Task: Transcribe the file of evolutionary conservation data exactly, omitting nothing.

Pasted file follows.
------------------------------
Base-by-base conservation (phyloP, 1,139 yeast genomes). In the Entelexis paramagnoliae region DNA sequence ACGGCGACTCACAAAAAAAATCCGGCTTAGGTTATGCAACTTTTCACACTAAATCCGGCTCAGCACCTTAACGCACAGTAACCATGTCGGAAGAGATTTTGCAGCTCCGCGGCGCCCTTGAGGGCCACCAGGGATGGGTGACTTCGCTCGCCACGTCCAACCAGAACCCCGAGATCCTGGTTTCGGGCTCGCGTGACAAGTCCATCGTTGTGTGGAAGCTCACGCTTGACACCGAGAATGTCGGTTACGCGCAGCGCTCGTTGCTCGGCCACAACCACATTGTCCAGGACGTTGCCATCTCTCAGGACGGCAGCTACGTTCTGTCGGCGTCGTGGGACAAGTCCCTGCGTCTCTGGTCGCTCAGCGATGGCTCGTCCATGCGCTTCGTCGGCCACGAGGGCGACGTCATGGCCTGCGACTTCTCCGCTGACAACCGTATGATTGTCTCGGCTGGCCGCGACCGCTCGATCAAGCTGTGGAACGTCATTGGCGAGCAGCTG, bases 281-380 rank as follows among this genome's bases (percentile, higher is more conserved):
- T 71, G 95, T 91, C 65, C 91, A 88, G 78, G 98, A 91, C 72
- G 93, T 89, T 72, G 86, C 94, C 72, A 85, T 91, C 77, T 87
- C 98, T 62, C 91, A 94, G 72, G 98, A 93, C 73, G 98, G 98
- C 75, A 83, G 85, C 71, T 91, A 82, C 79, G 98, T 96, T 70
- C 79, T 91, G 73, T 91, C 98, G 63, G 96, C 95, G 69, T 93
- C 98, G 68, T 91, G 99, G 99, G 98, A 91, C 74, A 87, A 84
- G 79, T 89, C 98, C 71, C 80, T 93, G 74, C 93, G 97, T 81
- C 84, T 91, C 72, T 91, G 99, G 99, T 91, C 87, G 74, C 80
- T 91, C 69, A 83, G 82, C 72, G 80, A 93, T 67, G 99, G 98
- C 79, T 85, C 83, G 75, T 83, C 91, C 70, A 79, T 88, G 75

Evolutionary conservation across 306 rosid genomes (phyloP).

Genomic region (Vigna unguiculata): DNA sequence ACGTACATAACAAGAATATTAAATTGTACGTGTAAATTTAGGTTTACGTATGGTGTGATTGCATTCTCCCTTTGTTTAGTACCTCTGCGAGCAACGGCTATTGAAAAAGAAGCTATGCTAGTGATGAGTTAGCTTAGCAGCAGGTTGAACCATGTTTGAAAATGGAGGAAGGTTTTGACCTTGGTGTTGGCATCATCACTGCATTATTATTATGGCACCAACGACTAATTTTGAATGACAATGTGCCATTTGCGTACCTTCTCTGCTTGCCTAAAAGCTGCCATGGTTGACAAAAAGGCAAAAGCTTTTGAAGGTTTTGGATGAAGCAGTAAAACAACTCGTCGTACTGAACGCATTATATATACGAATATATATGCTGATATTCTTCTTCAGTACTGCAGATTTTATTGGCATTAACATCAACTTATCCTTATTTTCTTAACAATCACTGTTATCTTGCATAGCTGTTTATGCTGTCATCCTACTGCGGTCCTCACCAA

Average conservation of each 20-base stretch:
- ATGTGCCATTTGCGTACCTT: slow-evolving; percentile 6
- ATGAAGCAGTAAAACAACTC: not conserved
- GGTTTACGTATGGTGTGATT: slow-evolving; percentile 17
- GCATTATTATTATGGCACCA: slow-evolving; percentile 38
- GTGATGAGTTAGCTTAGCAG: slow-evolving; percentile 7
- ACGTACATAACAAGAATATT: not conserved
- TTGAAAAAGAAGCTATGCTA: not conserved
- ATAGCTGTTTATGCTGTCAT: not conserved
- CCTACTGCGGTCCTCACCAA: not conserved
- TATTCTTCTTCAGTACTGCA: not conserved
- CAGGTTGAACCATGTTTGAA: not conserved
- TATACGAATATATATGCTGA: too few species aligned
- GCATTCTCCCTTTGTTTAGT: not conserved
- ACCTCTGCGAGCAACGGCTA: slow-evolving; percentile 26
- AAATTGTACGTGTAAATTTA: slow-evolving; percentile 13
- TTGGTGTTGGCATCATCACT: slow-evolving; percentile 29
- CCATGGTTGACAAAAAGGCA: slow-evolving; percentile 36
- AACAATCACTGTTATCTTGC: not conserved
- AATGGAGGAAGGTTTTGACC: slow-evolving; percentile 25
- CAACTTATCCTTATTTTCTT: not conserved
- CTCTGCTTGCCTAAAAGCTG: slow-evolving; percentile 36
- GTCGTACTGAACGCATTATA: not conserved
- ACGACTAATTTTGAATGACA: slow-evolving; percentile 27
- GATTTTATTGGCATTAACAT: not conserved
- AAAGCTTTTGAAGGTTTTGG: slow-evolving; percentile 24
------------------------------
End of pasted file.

Base-by-base conservation (phyloP, 1,139 yeast genomes). In the Entelexis paramagnoliae region DNA sequence ACGGCGACTCACAAAAAAAATCCGGCTTAGGTTATGCAACTTTTCACACTAAATCCGGCTCAGCACCTTAACGCACAGTAACCATGTCGGAAGAGATTTTGCAGCTCCGCGGCGCCCTTGAGGGCCACCAGGGATGGGTGACTTCGCTCGCCACGTCCAACCAGAACCCCGAGATCCTGGTTTCGGGCTCGCGTGACAAGTCCATCGTTGTGTGGAAGCTCACGCTTGACACCGAGAATGTCGGTTACGCGCAGCGCTCGTTGCTCGGCCACAACCACATTGTCCAGGACGTTGCCATCTCTCAGGACGGCAGCTACGTTCTGTCGGCGTCGTGGGACAAGTCCCTGCGTCTCTGGTCGCTCAGCGATGGCTCGTCCATGCGCTTCGTCGGCCACGAGGGCGACGTCATGGCCTGCGACTTCTCCGCTGACAACCGTATGATTGTCTCGGCTGGCCGCGACCGCTCGATCAAGCTGTGGAACGTCATTGGCGAGCAGCTG, bases 281-380 rank as follows among this genome's bases (percentile, higher is more conserved):
- T 71, G 95, T 91, C 65, C 91, A 88, G 78, G 98, A 91, C 72
- G 93, T 89, T 72, G 86, C 94, C 72, A 85, T 91, C 77, T 87
- C 98, T 62, C 91, A 94, G 72, G 98, A 93, C 73, G 98, G 98
- C 75, A 83, G 85, C 71, T 91, A 82, C 79, G 98, T 96, T 70
- C 79, T 91, G 73, T 91, C 98, G 63, G 96, C 95, G 69, T 93
- C 98, G 68, T 91, G 99, G 99, G 98, A 91, C 74, A 87, A 84
- G 79, T 89, C 98, C 71, C 80, T 93, G 74, C 93, G 97, T 81
- C 84, T 91, C 72, T 91, G 99, G 99, T 91, C 87, G 74, C 80
- T 91, C 69, A 83, G 82, C 72, G 80, A 93, T 67, G 99, G 98
- C 79, T 85, C 83, G 75, T 83, C 91, C 70, A 79, T 88, G 75

Evolutionary conservation across 306 rosid genomes (phyloP).

Genomic region (Vigna unguiculata): DNA sequence ACGTACATAACAAGAATATTAAATTGTACGTGTAAATTTAGGTTTACGTATGGTGTGATTGCATTCTCCCTTTGTTTAGTACCTCTGCGAGCAACGGCTATTGAAAAAGAAGCTATGCTAGTGATGAGTTAGCTTAGCAGCAGGTTGAACCATGTTTGAAAATGGAGGAAGGTTTTGACCTTGGTGTTGGCATCATCACTGCATTATTATTATGGCACCAACGACTAATTTTGAATGACAATGTGCCATTTGCGTACCTTCTCTGCTTGCCTAAAAGCTGCCATGGTTGACAAAAAGGCAAAAGCTTTTGAAGGTTTTGGATGAAGCAGTAAAACAACTCGTCGTACTGAACGCATTATATATACGAATATATATGCTGATATTCTTCTTCAGTACTGCAGATTTTATTGGCATTAACATCAACTTATCCTTATTTTCTTAACAATCACTGTTATCTTGCATAGCTGTTTATGCTGTCATCCTACTGCGGTCCTCACCAA

Average conservation of each 20-base stretch:
- ATGTGCCATTTGCGTACCTT: slow-evolving; percentile 6
- ATGAAGCAGTAAAACAACTC: not conserved
- GGTTTACGTATGGTGTGATT: slow-evolving; percentile 17
- GCATTATTATTATGGCACCA: slow-evolving; percentile 38
- GTGATGAGTTAGCTTAGCAG: slow-evolving; percentile 7
- ACGTACATAACAAGAATATT: not conserved
- TTGAAAAAGAAGCTATGCTA: not conserved
- ATAGCTGTTTATGCTGTCAT: not conserved
- CCTACTGCGGTCCTCACCAA: not conserved
- TATTCTTCTTCAGTACTGCA: not conserved
- CAGGTTGAACCATGTTTGAA: not conserved
- TATACGAATATATATGCTGA: too few species aligned
- GCATTCTCCCTTTGTTTAGT: not conserved
- ACCTCTGCGAGCAACGGCTA: slow-evolving; percentile 26
- AAATTGTACGTGTAAATTTA: slow-evolving; percentile 13
- TTGGTGTTGGCATCATCACT: slow-evolving; percentile 29
- CCATGGTTGACAAAAAGGCA: slow-evolving; percentile 36
- AACAATCACTGTTATCTTGC: not conserved
- AATGGAGGAAGGTTTTGACC: slow-evolving; percentile 25
- CAACTTATCCTTATTTTCTT: not conserved
- CTCTGCTTGCCTAAAAGCTG: slow-evolving; percentile 36
- GTCGTACTGAACGCATTATA: not conserved
- ACGACTAATTTTGAATGACA: slow-evolving; percentile 27
- GATTTTATTGGCATTAACAT: not conserved
- AAAGCTTTTGAAGGTTTTGG: slow-evolving; percentile 24